Fish deficiency 'could harm mental health' A fish-rich diet could protect from disease Oily fish is increasingly missing from the diets of young people – and a leading nutritionist says this could harm their mental health. The rates of mental illness and depression are increasing globally. There is evidence that a chemical, Omega-3, found particularly in oily fish such as mackerel, herring, salmon and sardines has some effect on brain development. And some believe that removing it from the diet could be partly contributing to the rise in mental problems. Professor Michael Crawford, director of the Institute of Brain Chemistry and Human Nutrition at North London University, said: "We need to get back to feeding our minds as well as our bodies, otherwise the future of the nation is grim. © BBC
Vegan diet 'cuts prostate cancer risk' A vegan diet may have health benefits A vegan diet might lower the risk of developing prostate cancer, say researchers. They have found that men who eat a vegan diet have lower levels of a growth factor that is associated with prostate cancer than either meat-eaters or vegetarians. The research's publication comes after controversy about claims that dairy-free diets prevent breast cancer. Earlier studies have suggested that the risk of prostate cancer is increased by high levels of the growth factor IGF-I. © BBC
'Eating less may prevent Alzheimer's' Reduced-calorie diets can decrease aging in the brain Eating less may prevent the onset of diseases such as Alzheimer's and Parkinson's, according to research. A study carried out at the University of Wisconsin-Madison, in the US, found that reducing intake of food can improve the quality of life in older age and reduce the effects of ageing on the brain. Researchers suggest this could prevent the onset of diseases affecting the brain, such as Alzheimer's and Parkinson's. They examined the genetic activity of two regions of the brain; the cerebral cortex, the part involved in the higher functions of thought, and the cerebellum, the part that co-ordinates motor and muscle function. © BBC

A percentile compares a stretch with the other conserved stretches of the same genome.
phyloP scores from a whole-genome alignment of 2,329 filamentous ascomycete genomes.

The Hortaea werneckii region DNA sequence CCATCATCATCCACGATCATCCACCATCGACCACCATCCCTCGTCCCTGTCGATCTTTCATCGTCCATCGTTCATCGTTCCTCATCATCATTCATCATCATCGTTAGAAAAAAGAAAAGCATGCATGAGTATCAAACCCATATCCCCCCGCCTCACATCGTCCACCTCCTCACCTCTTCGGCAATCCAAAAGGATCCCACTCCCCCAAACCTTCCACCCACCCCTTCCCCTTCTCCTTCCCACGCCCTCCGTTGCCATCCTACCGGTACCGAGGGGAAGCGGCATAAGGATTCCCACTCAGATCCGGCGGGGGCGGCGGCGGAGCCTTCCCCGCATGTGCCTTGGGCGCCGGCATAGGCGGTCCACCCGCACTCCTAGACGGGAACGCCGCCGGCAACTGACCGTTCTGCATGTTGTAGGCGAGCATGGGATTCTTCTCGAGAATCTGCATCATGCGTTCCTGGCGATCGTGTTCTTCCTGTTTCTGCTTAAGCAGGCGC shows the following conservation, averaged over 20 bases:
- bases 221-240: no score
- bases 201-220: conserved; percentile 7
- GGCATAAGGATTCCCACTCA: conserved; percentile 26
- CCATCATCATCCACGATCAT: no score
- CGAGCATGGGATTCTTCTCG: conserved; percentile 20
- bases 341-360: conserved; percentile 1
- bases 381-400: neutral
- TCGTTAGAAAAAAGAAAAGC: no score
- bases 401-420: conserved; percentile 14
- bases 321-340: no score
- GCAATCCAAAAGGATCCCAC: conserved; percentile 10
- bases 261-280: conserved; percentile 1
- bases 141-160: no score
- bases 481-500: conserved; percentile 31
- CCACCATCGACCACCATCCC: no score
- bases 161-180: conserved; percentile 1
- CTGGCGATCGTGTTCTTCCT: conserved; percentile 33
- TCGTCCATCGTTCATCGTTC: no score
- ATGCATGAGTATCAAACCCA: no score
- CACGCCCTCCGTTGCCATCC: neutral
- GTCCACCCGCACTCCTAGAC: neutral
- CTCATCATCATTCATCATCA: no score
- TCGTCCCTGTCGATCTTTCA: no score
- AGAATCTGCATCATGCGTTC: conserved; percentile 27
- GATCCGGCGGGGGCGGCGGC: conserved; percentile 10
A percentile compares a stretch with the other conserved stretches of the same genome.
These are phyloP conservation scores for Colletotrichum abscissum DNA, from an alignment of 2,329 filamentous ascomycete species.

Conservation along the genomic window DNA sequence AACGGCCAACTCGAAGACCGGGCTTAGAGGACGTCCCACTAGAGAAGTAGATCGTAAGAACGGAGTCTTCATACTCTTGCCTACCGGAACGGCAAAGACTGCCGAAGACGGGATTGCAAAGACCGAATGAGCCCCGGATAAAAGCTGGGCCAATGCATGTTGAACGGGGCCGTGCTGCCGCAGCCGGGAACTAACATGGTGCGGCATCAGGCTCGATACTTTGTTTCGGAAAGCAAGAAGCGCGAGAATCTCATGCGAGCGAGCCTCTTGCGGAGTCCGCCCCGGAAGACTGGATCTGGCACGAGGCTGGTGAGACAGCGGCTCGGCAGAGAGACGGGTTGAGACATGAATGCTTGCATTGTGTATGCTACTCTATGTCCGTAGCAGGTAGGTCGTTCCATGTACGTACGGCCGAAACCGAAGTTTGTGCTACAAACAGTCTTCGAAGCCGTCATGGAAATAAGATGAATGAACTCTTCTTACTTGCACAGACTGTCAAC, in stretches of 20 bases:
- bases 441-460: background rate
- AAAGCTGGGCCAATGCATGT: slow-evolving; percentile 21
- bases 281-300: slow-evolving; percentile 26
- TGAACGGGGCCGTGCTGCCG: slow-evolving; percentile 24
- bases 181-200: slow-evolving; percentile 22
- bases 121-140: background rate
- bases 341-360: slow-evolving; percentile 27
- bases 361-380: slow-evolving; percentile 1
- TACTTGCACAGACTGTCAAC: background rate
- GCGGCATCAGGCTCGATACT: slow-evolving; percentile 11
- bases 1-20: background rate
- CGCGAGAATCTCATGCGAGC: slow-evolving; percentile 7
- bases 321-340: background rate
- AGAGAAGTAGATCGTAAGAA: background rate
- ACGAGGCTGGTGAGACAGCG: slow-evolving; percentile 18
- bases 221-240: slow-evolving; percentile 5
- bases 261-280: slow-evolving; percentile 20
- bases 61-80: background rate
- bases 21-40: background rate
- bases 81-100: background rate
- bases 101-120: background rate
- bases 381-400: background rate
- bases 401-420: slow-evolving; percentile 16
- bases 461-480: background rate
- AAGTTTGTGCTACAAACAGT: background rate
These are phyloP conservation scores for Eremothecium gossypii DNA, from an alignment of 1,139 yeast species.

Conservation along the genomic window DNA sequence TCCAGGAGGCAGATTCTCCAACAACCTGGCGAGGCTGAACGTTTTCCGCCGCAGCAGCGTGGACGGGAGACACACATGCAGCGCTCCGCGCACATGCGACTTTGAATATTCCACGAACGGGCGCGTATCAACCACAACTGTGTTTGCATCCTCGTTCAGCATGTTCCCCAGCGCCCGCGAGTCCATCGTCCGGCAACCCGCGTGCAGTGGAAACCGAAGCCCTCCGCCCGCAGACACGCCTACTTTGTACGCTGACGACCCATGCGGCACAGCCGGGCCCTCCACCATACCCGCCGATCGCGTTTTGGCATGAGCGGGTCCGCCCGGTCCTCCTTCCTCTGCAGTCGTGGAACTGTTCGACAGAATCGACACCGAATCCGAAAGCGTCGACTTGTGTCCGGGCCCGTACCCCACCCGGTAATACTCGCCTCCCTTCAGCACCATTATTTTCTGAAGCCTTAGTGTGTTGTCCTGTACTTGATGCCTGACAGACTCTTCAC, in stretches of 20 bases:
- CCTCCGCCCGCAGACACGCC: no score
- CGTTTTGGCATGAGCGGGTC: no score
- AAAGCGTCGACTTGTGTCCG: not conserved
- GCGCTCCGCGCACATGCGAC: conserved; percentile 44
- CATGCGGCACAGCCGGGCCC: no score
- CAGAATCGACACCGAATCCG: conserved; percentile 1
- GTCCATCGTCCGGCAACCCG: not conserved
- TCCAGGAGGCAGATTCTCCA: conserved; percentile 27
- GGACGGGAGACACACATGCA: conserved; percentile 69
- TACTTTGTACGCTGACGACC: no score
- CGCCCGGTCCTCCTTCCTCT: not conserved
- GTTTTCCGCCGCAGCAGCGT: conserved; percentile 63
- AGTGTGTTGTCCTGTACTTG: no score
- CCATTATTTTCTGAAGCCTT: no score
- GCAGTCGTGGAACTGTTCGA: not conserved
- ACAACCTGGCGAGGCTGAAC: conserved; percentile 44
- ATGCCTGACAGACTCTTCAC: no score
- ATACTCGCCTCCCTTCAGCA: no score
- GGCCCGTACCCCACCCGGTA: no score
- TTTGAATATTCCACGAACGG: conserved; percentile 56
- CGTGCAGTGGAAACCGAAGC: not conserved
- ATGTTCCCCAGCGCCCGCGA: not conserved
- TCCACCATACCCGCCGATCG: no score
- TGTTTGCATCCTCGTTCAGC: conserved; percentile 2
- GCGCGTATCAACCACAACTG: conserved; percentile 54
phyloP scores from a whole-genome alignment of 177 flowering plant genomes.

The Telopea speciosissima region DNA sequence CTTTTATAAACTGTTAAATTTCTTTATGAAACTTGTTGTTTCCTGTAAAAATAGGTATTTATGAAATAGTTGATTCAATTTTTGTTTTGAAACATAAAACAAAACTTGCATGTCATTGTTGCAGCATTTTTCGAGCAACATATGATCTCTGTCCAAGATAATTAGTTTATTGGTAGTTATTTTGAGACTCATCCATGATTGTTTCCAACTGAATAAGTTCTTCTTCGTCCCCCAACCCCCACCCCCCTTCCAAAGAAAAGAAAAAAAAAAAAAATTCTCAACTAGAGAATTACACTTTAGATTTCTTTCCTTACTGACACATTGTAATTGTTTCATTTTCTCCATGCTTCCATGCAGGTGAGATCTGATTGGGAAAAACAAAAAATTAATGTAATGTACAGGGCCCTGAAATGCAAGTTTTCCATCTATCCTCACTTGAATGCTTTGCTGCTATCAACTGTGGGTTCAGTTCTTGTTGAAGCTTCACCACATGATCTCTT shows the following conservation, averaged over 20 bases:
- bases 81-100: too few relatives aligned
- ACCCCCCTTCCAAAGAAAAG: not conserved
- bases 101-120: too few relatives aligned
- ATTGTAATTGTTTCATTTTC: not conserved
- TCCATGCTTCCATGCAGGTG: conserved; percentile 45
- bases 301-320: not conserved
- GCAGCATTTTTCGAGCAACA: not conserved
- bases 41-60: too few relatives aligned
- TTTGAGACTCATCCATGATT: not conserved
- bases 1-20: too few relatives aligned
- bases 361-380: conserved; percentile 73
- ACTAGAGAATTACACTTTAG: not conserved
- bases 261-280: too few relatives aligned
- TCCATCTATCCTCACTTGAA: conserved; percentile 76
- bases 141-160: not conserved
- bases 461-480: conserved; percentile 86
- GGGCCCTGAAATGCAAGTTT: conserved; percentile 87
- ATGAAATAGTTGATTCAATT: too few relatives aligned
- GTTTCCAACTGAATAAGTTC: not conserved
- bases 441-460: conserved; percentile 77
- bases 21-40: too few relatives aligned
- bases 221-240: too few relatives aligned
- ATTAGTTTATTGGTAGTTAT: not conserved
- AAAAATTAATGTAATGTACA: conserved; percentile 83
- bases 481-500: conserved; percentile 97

Red meat could be good for you A leading nutritionist has provoked controversy by suggesting people who do not eat red meat are risking their health. The suggestion has been dismissed as flying the face of scientific evidence by vegan and vegetarian groups. Professor Robert Pickard, director general of the British Nutrition Foundation, said a vegetarian diet was not natural for mankind. © BBC
Drinking coffee may increase the risk of developing rheumatoid arthritis, according to doctors. Research carried out in Finland suggests the number of cups of coffee drunk daily is linked to increased risk of developing the condition. Annals of the Rheumatic Diseases.